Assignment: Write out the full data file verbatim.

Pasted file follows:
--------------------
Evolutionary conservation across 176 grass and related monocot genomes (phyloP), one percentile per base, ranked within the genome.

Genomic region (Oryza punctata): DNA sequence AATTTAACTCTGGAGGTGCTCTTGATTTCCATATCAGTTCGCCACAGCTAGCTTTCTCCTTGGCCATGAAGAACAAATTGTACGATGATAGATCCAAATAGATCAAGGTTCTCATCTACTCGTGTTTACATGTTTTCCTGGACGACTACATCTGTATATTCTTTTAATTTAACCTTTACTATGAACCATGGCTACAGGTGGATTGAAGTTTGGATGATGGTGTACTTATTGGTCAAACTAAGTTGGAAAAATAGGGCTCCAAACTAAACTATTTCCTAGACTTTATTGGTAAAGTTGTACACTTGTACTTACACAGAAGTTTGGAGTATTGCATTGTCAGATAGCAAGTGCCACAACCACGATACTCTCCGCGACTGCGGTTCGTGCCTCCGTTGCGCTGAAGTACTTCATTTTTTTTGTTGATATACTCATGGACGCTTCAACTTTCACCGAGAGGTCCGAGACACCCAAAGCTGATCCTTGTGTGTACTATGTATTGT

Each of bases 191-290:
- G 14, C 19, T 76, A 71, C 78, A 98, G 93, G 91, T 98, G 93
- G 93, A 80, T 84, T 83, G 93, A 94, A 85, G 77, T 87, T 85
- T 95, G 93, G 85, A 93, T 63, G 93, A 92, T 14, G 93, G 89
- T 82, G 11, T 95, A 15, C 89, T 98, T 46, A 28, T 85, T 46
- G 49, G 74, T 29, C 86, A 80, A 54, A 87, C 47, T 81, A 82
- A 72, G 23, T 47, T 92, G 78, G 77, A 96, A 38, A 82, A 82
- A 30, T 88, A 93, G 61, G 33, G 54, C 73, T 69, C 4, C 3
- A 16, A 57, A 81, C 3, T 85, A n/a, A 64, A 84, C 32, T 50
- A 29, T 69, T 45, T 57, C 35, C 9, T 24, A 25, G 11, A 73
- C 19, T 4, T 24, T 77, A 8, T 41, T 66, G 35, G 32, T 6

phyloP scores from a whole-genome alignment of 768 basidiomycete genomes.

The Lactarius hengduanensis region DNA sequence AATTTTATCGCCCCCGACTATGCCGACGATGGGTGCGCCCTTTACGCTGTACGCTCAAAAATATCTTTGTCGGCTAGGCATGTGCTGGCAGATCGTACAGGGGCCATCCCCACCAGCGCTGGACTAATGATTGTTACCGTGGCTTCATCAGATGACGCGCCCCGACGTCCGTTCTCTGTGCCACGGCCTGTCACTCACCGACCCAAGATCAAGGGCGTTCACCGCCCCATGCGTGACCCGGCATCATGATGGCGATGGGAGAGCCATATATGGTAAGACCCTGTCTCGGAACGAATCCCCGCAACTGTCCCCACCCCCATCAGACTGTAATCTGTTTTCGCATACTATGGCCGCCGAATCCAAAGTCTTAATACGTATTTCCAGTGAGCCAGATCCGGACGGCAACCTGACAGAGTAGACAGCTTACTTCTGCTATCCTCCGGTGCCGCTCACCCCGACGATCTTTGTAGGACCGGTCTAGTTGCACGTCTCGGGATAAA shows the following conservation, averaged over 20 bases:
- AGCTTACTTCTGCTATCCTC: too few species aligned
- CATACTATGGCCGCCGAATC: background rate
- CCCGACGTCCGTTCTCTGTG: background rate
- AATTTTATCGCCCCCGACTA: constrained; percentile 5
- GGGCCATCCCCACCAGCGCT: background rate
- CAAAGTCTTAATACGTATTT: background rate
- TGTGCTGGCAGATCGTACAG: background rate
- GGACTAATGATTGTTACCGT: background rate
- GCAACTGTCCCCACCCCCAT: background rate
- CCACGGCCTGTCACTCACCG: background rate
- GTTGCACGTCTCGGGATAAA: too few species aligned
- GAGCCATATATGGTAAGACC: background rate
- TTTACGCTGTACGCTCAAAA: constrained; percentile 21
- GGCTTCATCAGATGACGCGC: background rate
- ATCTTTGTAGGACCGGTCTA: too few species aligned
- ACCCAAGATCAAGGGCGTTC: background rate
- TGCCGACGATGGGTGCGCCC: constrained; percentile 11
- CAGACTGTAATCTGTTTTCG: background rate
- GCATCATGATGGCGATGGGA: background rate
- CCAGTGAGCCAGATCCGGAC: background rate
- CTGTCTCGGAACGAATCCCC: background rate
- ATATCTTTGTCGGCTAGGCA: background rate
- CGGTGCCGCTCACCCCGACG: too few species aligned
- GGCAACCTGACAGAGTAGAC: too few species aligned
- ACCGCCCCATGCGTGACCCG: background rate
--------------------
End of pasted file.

Evolutionary conservation across 176 grass and related monocot genomes (phyloP), one percentile per base, ranked within the genome.

Genomic region (Oryza punctata): DNA sequence AATTTAACTCTGGAGGTGCTCTTGATTTCCATATCAGTTCGCCACAGCTAGCTTTCTCCTTGGCCATGAAGAACAAATTGTACGATGATAGATCCAAATAGATCAAGGTTCTCATCTACTCGTGTTTACATGTTTTCCTGGACGACTACATCTGTATATTCTTTTAATTTAACCTTTACTATGAACCATGGCTACAGGTGGATTGAAGTTTGGATGATGGTGTACTTATTGGTCAAACTAAGTTGGAAAAATAGGGCTCCAAACTAAACTATTTCCTAGACTTTATTGGTAAAGTTGTACACTTGTACTTACACAGAAGTTTGGAGTATTGCATTGTCAGATAGCAAGTGCCACAACCACGATACTCTCCGCGACTGCGGTTCGTGCCTCCGTTGCGCTGAAGTACTTCATTTTTTTTGTTGATATACTCATGGACGCTTCAACTTTCACCGAGAGGTCCGAGACACCCAAAGCTGATCCTTGTGTGTACTATGTATTGT

Each of bases 191-290:
- G 14, C 19, T 76, A 71, C 78, A 98, G 93, G 91, T 98, G 93
- G 93, A 80, T 84, T 83, G 93, A 94, A 85, G 77, T 87, T 85
- T 95, G 93, G 85, A 93, T 63, G 93, A 92, T 14, G 93, G 89
- T 82, G 11, T 95, A 15, C 89, T 98, T 46, A 28, T 85, T 46
- G 49, G 74, T 29, C 86, A 80, A 54, A 87, C 47, T 81, A 82
- A 72, G 23, T 47, T 92, G 78, G 77, A 96, A 38, A 82, A 82
- A 30, T 88, A 93, G 61, G 33, G 54, C 73, T 69, C 4, C 3
- A 16, A 57, A 81, C 3, T 85, A n/a, A 64, A 84, C 32, T 50
- A 29, T 69, T 45, T 57, C 35, C 9, T 24, A 25, G 11, A 73
- C 19, T 4, T 24, T 77, A 8, T 41, T 66, G 35, G 32, T 6

phyloP scores from a whole-genome alignment of 768 basidiomycete genomes.

The Lactarius hengduanensis region DNA sequence AATTTTATCGCCCCCGACTATGCCGACGATGGGTGCGCCCTTTACGCTGTACGCTCAAAAATATCTTTGTCGGCTAGGCATGTGCTGGCAGATCGTACAGGGGCCATCCCCACCAGCGCTGGACTAATGATTGTTACCGTGGCTTCATCAGATGACGCGCCCCGACGTCCGTTCTCTGTGCCACGGCCTGTCACTCACCGACCCAAGATCAAGGGCGTTCACCGCCCCATGCGTGACCCGGCATCATGATGGCGATGGGAGAGCCATATATGGTAAGACCCTGTCTCGGAACGAATCCCCGCAACTGTCCCCACCCCCATCAGACTGTAATCTGTTTTCGCATACTATGGCCGCCGAATCCAAAGTCTTAATACGTATTTCCAGTGAGCCAGATCCGGACGGCAACCTGACAGAGTAGACAGCTTACTTCTGCTATCCTCCGGTGCCGCTCACCCCGACGATCTTTGTAGGACCGGTCTAGTTGCACGTCTCGGGATAAA shows the following conservation, averaged over 20 bases:
- AGCTTACTTCTGCTATCCTC: too few species aligned
- CATACTATGGCCGCCGAATC: background rate
- CCCGACGTCCGTTCTCTGTG: background rate
- AATTTTATCGCCCCCGACTA: constrained; percentile 5
- GGGCCATCCCCACCAGCGCT: background rate
- CAAAGTCTTAATACGTATTT: background rate
- TGTGCTGGCAGATCGTACAG: background rate
- GGACTAATGATTGTTACCGT: background rate
- GCAACTGTCCCCACCCCCAT: background rate
- CCACGGCCTGTCACTCACCG: background rate
- GTTGCACGTCTCGGGATAAA: too few species aligned
- GAGCCATATATGGTAAGACC: background rate
- TTTACGCTGTACGCTCAAAA: constrained; percentile 21
- GGCTTCATCAGATGACGCGC: background rate
- ATCTTTGTAGGACCGGTCTA: too few species aligned
- ACCCAAGATCAAGGGCGTTC: background rate
- TGCCGACGATGGGTGCGCCC: constrained; percentile 11
- CAGACTGTAATCTGTTTTCG: background rate
- GCATCATGATGGCGATGGGA: background rate
- CCAGTGAGCCAGATCCGGAC: background rate
- CTGTCTCGGAACGAATCCCC: background rate
- ATATCTTTGTCGGCTAGGCA: background rate
- CGGTGCCGCTCACCCCGACG: too few species aligned
- GGCAACCTGACAGAGTAGAC: too few species aligned
- ACCGCCCCATGCGTGACCCG: background rate